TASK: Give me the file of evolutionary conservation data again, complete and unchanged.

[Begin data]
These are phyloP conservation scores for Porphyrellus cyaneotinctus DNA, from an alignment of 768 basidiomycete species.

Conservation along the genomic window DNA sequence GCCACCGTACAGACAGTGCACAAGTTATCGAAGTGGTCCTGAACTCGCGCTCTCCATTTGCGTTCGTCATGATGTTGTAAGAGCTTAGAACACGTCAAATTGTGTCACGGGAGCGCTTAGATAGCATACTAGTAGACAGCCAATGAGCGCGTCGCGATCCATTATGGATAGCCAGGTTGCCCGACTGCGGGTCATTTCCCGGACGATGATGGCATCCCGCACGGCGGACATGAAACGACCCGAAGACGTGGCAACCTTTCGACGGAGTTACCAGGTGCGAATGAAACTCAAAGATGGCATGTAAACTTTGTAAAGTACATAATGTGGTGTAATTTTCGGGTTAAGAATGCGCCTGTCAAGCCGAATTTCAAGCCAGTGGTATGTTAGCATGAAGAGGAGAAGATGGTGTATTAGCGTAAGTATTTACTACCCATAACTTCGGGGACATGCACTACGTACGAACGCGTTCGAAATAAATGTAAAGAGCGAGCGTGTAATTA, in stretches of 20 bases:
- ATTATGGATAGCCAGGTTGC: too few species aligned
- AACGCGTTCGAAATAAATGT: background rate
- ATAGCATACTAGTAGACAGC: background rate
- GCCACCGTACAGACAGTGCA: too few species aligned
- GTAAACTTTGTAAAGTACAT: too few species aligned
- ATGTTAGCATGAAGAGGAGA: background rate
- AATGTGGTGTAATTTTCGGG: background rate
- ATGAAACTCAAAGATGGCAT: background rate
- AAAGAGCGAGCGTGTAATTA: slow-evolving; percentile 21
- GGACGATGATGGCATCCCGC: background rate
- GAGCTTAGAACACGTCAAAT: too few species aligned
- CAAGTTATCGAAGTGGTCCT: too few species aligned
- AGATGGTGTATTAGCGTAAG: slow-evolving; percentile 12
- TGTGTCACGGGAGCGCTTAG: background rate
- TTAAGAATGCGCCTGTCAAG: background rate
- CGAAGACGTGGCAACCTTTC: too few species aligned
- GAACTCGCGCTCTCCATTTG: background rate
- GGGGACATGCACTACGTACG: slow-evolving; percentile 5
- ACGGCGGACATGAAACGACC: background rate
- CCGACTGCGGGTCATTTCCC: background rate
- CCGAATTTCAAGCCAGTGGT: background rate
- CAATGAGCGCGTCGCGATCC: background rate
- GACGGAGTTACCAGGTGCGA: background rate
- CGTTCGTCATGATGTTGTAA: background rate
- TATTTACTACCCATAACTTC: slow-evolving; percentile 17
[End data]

These are phyloP conservation scores for Porphyrellus cyaneotinctus DNA, from an alignment of 768 basidiomycete species.

Conservation along the genomic window DNA sequence GCCACCGTACAGACAGTGCACAAGTTATCGAAGTGGTCCTGAACTCGCGCTCTCCATTTGCGTTCGTCATGATGTTGTAAGAGCTTAGAACACGTCAAATTGTGTCACGGGAGCGCTTAGATAGCATACTAGTAGACAGCCAATGAGCGCGTCGCGATCCATTATGGATAGCCAGGTTGCCCGACTGCGGGTCATTTCCCGGACGATGATGGCATCCCGCACGGCGGACATGAAACGACCCGAAGACGTGGCAACCTTTCGACGGAGTTACCAGGTGCGAATGAAACTCAAAGATGGCATGTAAACTTTGTAAAGTACATAATGTGGTGTAATTTTCGGGTTAAGAATGCGCCTGTCAAGCCGAATTTCAAGCCAGTGGTATGTTAGCATGAAGAGGAGAAGATGGTGTATTAGCGTAAGTATTTACTACCCATAACTTCGGGGACATGCACTACGTACGAACGCGTTCGAAATAAATGTAAAGAGCGAGCGTGTAATTA, in stretches of 20 bases:
- ATTATGGATAGCCAGGTTGC: too few species aligned
- AACGCGTTCGAAATAAATGT: background rate
- ATAGCATACTAGTAGACAGC: background rate
- GCCACCGTACAGACAGTGCA: too few species aligned
- GTAAACTTTGTAAAGTACAT: too few species aligned
- ATGTTAGCATGAAGAGGAGA: background rate
- AATGTGGTGTAATTTTCGGG: background rate
- ATGAAACTCAAAGATGGCAT: background rate
- AAAGAGCGAGCGTGTAATTA: slow-evolving; percentile 21
- GGACGATGATGGCATCCCGC: background rate
- GAGCTTAGAACACGTCAAAT: too few species aligned
- CAAGTTATCGAAGTGGTCCT: too few species aligned
- AGATGGTGTATTAGCGTAAG: slow-evolving; percentile 12
- TGTGTCACGGGAGCGCTTAG: background rate
- TTAAGAATGCGCCTGTCAAG: background rate
- CGAAGACGTGGCAACCTTTC: too few species aligned
- GAACTCGCGCTCTCCATTTG: background rate
- GGGGACATGCACTACGTACG: slow-evolving; percentile 5
- ACGGCGGACATGAAACGACC: background rate
- CCGACTGCGGGTCATTTCCC: background rate
- CCGAATTTCAAGCCAGTGGT: background rate
- CAATGAGCGCGTCGCGATCC: background rate
- GACGGAGTTACCAGGTGCGA: background rate
- CGTTCGTCATGATGTTGTAA: background rate
- TATTTACTACCCATAACTTC: slow-evolving; percentile 17